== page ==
The new unemployment numbers are horrific. Another 4.5 million Americans applied for unemployment benefits last week. Since the beginning of this health crisis in March, the total number of unemployed Americans has exceeded 26 million.
Some experts believe the unemployment rate will eventually surpass 20%, nearing the all-time high of 24.9% in 1933, in the middle of the Great Depression.
Roughly one month ago, Louisiana had no coronavirus cases report. Today, the state Department of Health and Hospitals claim there are 10,297 reported, 370 deaths reported, 1707 patients in hospitals, 535 of them on ventilators.
Also, over 53,000 tests have been completed, with 49,608 being done by state labs.
The New Orleans region is one of the nation's top hot spots. In New Orleans and Jefferson Parishes, deaths alone amount to 233.
With the coronavirus spreading across the nation, all Americans are feeling vulnerable and nervous about the future. Incredible steps have been taken to shut down interaction among people and slow the spread of the killer disease. Hopefully, these measures will be successful, and life will soon return to normal in the country.
In the meantime, the crisis will get worse before it eventually gets better. One place that is being particularly hard hit is Louisiana. Our state is facing a crisis like nothing it has ever experienced. We are used to dealing with hurricanes and natural disasters, but this crisis is multi-faceted and will be long-lasting.
What a profound difference makes six years!
Back in February 2014, Louisiana was embroiled in a hotly-contested free-for-all for the U.S. Senate position. Retired, and unknown Air Force Colonel Rob Maness had just announced his candidacy to oust Senator Mary Landrieu, the powerful senior Democrat US Senator. Landrieu, generally had been hailed as the hero from the Hurricane Katrina wars fighting the emotional unending battles to save South Louisiana and New Orleans. However, Landrieu faced one major obstacle--President Barack Obama who down in these parts was less popular than the BP Oil Spill (if that were possible).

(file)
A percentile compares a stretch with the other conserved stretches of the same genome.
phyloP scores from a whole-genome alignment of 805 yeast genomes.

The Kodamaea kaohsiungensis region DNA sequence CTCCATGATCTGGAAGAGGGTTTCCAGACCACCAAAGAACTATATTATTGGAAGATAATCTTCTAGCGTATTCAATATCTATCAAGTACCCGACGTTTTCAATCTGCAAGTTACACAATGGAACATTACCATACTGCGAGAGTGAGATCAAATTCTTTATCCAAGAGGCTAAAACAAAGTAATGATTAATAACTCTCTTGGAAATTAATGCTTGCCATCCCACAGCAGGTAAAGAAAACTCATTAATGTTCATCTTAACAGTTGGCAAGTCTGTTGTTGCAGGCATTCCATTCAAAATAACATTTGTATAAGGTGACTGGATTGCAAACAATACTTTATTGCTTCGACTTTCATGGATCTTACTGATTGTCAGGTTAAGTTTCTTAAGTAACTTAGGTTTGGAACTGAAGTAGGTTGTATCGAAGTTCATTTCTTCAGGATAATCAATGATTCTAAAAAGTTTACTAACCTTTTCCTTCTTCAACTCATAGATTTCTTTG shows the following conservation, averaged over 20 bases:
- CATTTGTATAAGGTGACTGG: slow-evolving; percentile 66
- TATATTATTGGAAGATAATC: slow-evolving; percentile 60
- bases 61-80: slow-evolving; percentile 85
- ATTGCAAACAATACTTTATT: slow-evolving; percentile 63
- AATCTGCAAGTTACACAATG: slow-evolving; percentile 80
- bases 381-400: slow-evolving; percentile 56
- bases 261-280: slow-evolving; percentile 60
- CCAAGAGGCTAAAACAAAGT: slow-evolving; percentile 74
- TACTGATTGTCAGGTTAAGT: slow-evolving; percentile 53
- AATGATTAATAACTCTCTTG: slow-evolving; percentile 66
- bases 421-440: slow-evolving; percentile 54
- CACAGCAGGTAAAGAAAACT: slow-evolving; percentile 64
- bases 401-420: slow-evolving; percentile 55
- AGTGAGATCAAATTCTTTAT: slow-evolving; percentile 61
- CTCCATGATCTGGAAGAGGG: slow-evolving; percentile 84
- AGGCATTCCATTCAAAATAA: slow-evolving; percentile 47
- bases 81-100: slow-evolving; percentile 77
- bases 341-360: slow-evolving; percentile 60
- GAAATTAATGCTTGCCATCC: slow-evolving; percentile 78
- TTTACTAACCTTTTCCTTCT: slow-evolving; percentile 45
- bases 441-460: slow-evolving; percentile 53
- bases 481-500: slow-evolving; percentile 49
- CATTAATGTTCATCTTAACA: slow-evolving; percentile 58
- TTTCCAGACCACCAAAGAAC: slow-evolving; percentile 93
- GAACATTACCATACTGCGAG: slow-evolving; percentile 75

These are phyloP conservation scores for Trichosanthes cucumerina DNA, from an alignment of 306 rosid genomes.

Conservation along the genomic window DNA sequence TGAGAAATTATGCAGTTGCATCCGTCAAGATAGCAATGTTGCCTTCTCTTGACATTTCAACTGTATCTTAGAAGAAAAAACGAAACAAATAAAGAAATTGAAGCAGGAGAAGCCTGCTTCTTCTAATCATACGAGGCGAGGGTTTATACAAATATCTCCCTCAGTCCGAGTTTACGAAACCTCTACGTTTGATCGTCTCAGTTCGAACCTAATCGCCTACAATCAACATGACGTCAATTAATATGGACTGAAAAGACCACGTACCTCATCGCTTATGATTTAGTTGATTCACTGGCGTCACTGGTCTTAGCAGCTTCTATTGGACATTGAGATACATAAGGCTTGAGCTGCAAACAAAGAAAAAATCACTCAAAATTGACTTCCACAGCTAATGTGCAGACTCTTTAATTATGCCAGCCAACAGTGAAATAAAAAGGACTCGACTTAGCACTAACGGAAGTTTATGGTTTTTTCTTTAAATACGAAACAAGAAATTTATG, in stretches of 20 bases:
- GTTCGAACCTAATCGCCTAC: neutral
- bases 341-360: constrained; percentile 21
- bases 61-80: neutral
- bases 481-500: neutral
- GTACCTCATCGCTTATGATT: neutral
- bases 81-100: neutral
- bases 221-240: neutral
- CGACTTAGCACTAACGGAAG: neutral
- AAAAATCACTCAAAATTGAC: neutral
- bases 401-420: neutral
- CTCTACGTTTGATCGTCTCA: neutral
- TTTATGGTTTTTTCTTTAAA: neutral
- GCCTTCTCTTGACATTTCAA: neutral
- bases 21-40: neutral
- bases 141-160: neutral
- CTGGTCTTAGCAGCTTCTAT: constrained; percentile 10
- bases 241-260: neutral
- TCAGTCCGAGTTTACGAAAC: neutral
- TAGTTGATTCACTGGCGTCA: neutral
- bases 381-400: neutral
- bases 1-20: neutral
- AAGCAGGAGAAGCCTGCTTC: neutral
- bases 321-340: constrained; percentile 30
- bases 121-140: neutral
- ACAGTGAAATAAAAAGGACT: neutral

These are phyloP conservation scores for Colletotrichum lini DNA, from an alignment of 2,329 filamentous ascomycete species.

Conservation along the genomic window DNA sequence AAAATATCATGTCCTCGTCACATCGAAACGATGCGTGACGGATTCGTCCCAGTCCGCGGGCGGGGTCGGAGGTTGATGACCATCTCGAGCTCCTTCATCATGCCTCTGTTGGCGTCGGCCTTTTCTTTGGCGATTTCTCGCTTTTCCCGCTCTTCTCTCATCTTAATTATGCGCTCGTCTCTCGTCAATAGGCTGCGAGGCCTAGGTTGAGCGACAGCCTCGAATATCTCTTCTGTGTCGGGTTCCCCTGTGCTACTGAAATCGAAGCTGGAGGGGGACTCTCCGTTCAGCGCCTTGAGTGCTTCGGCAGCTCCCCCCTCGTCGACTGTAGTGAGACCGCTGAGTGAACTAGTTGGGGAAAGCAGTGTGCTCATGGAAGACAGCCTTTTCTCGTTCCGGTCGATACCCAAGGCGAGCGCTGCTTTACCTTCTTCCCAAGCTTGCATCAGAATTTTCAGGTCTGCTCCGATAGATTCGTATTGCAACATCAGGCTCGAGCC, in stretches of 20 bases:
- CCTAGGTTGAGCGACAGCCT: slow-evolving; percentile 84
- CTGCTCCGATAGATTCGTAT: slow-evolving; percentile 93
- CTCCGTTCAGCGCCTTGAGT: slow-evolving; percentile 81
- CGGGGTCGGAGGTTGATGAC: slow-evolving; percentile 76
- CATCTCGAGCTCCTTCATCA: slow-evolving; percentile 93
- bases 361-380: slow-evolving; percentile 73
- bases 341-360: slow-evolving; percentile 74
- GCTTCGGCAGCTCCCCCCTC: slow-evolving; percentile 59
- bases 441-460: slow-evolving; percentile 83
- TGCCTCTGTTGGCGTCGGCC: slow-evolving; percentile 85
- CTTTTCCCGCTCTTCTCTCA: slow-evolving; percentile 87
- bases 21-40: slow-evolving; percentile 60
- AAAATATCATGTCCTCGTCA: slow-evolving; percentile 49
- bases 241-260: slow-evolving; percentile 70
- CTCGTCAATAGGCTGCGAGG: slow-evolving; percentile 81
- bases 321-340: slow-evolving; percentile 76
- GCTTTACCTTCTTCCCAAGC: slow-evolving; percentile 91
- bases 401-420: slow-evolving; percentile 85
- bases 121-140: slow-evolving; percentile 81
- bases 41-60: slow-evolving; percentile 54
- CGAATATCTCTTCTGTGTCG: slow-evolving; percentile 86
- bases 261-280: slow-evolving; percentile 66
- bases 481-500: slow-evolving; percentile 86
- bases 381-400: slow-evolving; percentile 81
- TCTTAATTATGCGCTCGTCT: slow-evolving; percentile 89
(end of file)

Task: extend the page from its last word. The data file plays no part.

I don’t know about you, but I sure am confused about all this current debate over gender equity, gay rights, and transgenders. I keep reading in the newspaper about LGBT. I had to look up the lettering to even know what the abbreviation means. Being “politically correct” has become an obsession with much of the country as well as right here at home in Louisiana.
The state of Louisiana is one of the most unique places in the world. We live in a state with tremendous history, architecture and culture. We are blessed with the Mississippi River, countless bayous and waterways and bountiful natural resources which allow our state to earn the title of “sportsman’s paradise.”
Despite the confirmation of two Supreme Court Justices during the Trump administration, there is still not a truly conservative majority. While both of the Trump nominees are solid conservatives, they did not tip the ideological balance of the court. Justice Neil Gorsuch replaced the most conservative justice in a generation, the late Antonin Scalia and Justice Brett Kavanaugh replaced now retired Anthony Kennedy, who was a swing vote on some issues, but reliably conservative on others. Obviously, the new swing vote on the Supreme Court is Chief Justice John Roberts, who saved Obamacare by voting with his liberal colleagues. He ruled that it was somehow a tax even though it was never advertised in that manner.
President Donald Trump’s net approval rating of Louisiana voters has plummeted over the roughly two years that he has presided over the nation.
According to a Morning Consult poll of registered voters, released Monday morning, Trump’s net approval sits at 13 percent, that is, positive minus negative rating.
His overall rating nationwide sits at 44 percent approval, versus 52 percent disapproval.
Do you make New Year’s resolutions? I always do. A New Year always brings with it promise and uncertainty, but this coming year brings with it a greater foreboding than we have experienced in the past. The Chinese have a saying: “May you live in interesting times.” But their definition means dangerous or turbulent. We in Louisiana and throughout America certainly live in “interesting” times today.
Have you heard the cries that Louisiana is unable to take care of its problems, and should be treated differently than other states? Some even say, OK, then — make it a protectorate of the federal government. And you know what? Maybe that isn’t too bad of an idea.
The proposal took legs recently when Froma Harrop, a nationally syndicated columnist broached the idea in print. “Louisiana has had more than its share of tragedies in recent years, and some, such as hurricane Katrina, could be deemed an act of nature. But whatever the cause, every calamity that befalls Louisiana is made worse by a corrupt civic nature. A protectorate could provide the structure of government people need.”